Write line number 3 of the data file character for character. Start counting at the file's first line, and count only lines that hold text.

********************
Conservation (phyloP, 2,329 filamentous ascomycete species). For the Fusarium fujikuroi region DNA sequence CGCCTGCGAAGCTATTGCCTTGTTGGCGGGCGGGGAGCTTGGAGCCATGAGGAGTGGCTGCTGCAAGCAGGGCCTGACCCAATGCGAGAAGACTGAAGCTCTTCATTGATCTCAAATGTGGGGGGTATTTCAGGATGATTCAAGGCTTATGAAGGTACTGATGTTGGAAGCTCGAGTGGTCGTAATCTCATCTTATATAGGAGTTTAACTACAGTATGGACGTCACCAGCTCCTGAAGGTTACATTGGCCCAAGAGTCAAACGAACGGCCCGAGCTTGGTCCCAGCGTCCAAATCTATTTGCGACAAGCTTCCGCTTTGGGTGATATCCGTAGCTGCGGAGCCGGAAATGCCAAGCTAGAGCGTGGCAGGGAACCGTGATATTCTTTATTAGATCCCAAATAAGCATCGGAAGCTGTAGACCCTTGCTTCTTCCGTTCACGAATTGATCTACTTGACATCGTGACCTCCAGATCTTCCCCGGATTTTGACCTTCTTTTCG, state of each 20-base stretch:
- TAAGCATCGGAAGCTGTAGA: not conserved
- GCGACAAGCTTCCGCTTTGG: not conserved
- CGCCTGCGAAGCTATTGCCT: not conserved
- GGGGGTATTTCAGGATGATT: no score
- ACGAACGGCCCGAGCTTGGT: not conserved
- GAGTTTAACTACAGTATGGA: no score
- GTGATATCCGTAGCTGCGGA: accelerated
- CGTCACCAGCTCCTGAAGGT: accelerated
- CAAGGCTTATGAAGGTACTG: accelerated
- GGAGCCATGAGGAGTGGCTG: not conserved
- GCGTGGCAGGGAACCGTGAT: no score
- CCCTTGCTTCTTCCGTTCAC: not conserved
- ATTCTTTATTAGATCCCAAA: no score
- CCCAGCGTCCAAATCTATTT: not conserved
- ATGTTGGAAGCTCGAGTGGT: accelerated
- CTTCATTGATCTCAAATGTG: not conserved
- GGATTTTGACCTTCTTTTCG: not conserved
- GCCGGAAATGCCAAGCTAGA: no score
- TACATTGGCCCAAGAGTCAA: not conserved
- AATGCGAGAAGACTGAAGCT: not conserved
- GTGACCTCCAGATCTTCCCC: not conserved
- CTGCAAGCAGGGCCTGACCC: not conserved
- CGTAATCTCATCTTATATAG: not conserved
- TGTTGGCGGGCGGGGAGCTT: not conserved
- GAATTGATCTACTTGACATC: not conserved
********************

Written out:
- GCGACAAGCTTCCGCTTTGG: not conserved